LOS ANGELES - The ACLU of Southern California along with a Santa Barbara man filed suit today against the City of Santa Barbara and the Santa Barbara Police Department for violating his free speech.
Last November while reading the names of soldiers who died in Iraq during a peaceful commemoration of Veteran's Day on Santa Barbara's busy State Street, local police approached Michael and George Tocher, wrongly accused Michael of disturbing the peace, demanded identification and promptly arrested him.
'Our Constitution gives us the freedom to speak our minds and protects us from the Government's silencing of our political voice,' said Ricardo Garcia, ACLU/SC Criminal Justice Director. 'We remain concerned that the city condones its officers' conduct and that other community members may be risking arrest if they too choose to voice their political views.'
The lawsuit was filed today in federal district court in the central district of California for violations of Michael's First and Fourth Amendment rights. The ACLU of Southern California originally filed a claim in May with the City of Santa Barbara seeking damages for the two for the violation of their First Amendment rights, but the city denied the claim even though the Santa Barbara County District Attorney dismissed the charges against Michael Tocher.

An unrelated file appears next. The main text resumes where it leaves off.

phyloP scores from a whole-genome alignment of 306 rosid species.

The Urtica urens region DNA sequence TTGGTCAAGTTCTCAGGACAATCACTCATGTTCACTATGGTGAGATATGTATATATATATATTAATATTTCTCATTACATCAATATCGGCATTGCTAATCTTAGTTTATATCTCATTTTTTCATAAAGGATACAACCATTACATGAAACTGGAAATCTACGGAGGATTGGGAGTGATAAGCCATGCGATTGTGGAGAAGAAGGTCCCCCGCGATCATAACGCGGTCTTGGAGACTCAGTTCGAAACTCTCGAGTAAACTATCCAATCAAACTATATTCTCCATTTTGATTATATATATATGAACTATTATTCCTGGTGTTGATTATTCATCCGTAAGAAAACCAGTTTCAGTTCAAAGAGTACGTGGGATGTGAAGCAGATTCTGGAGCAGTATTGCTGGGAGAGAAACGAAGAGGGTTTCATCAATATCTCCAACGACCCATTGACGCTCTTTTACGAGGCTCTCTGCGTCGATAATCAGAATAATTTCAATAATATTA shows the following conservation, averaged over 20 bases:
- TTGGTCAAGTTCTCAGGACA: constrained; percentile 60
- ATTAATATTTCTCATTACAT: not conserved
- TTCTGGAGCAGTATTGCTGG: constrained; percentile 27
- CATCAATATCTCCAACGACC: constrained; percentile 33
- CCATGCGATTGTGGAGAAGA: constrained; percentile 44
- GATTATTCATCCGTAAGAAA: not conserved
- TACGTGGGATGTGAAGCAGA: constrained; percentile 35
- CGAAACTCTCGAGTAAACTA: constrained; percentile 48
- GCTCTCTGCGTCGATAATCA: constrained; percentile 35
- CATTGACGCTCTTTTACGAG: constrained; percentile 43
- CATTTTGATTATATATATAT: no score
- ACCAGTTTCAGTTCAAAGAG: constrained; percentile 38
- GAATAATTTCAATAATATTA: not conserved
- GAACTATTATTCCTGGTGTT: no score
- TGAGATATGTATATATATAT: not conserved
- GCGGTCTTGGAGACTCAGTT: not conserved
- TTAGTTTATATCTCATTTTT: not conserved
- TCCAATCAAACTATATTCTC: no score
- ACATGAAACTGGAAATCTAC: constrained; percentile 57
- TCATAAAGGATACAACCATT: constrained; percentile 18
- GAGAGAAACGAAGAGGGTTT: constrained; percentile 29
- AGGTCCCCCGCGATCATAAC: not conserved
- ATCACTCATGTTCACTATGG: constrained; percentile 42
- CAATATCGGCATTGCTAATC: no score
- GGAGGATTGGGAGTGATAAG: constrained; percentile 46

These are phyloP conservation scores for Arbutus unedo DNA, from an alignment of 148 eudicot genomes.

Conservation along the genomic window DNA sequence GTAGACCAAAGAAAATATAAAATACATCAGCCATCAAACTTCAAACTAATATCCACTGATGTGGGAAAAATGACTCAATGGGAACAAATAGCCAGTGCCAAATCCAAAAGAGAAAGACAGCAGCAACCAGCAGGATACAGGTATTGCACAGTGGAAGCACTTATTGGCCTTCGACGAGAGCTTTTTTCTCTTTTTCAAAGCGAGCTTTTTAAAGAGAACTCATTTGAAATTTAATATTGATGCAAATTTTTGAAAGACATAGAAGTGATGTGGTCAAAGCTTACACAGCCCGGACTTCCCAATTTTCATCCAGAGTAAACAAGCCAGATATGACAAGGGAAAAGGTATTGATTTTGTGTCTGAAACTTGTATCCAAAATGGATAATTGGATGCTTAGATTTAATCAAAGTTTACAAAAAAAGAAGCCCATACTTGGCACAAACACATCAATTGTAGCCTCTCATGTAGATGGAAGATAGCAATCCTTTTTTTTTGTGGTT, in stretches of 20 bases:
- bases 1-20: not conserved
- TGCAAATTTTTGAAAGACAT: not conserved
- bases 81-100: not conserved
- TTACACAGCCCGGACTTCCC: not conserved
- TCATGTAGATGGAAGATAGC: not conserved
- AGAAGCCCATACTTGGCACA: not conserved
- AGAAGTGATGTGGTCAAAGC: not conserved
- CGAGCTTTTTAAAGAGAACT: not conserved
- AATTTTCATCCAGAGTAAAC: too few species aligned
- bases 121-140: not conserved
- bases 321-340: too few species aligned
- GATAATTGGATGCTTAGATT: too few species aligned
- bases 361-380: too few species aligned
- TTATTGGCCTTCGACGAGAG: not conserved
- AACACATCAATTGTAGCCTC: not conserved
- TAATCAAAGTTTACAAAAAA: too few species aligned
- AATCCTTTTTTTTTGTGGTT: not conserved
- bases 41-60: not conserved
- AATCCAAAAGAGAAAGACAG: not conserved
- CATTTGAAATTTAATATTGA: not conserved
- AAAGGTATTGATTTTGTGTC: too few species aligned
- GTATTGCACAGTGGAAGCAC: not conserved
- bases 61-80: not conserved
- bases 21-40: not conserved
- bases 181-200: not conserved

'I would read the soldiers names again this Veteran's Day without hesitation, but I am filing this lawsuit because I hope that I or anyone else who wants to spark discussion and thought will not have to think twice before saying something,' said Michael Tocher, electrical engineer and father of two. 'I don't take lawsuits lightly, but it is our duty as people in this great country to speak out without fear of retribution.'
The Tochers, two of five brothers, are Santa Barbara natives. Michael lives in Nipomo and George in North Hollywood. They had read about 400 of the 1,200 names of soldiers when police arrived in response to a citizen complaint. George was not cited.
'My brother and I felt like we had to do something to remember the hundreds of soldiers who died in Iraq,' said George Tocher, a social worker in Los Angeles. 'We felt it was a very reasonable and non-offensive way of protesting the war. We didn't want to do anything negative, but rather bring awareness on Veteran's Day. Now we are concerned that other people may choose not to speak out in Santa Barbara for fear they'll be arrested.'